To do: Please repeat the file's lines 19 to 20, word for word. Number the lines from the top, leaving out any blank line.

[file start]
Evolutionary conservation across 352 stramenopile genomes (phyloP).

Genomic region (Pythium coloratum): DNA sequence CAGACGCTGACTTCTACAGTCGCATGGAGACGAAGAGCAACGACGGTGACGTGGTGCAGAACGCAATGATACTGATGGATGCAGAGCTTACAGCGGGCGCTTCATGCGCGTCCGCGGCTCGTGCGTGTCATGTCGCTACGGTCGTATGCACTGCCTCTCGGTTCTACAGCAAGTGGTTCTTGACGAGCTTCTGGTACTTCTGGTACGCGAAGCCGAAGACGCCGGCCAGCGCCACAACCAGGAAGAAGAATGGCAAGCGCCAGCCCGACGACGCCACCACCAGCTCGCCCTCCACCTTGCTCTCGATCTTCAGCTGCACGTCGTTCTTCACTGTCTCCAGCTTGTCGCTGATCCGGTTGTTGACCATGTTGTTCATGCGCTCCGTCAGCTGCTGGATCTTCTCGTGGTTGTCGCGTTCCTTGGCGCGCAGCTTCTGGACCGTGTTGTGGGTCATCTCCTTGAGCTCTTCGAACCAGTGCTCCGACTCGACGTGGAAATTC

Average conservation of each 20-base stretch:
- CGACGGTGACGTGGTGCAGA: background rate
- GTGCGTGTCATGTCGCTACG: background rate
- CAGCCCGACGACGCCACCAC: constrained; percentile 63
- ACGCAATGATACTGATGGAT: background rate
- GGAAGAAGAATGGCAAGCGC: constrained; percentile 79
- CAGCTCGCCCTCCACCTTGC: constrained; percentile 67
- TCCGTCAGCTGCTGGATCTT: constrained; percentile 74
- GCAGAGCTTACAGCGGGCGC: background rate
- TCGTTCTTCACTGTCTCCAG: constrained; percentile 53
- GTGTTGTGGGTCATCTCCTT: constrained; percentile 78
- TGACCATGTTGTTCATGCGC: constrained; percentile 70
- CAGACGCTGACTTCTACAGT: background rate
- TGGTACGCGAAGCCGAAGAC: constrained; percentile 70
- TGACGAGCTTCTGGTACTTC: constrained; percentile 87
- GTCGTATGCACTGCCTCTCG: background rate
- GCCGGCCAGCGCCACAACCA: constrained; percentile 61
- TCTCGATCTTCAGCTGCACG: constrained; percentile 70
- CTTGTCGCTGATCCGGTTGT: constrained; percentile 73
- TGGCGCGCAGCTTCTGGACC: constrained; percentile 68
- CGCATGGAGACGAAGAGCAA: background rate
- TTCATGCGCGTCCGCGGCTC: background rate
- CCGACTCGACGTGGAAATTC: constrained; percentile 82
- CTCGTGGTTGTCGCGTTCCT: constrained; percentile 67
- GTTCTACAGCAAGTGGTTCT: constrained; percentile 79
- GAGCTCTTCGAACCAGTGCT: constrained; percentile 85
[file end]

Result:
- GCCGGCCAGCGCCACAACCA: constrained; percentile 61
- TCTCGATCTTCAGCTGCACG: constrained; percentile 70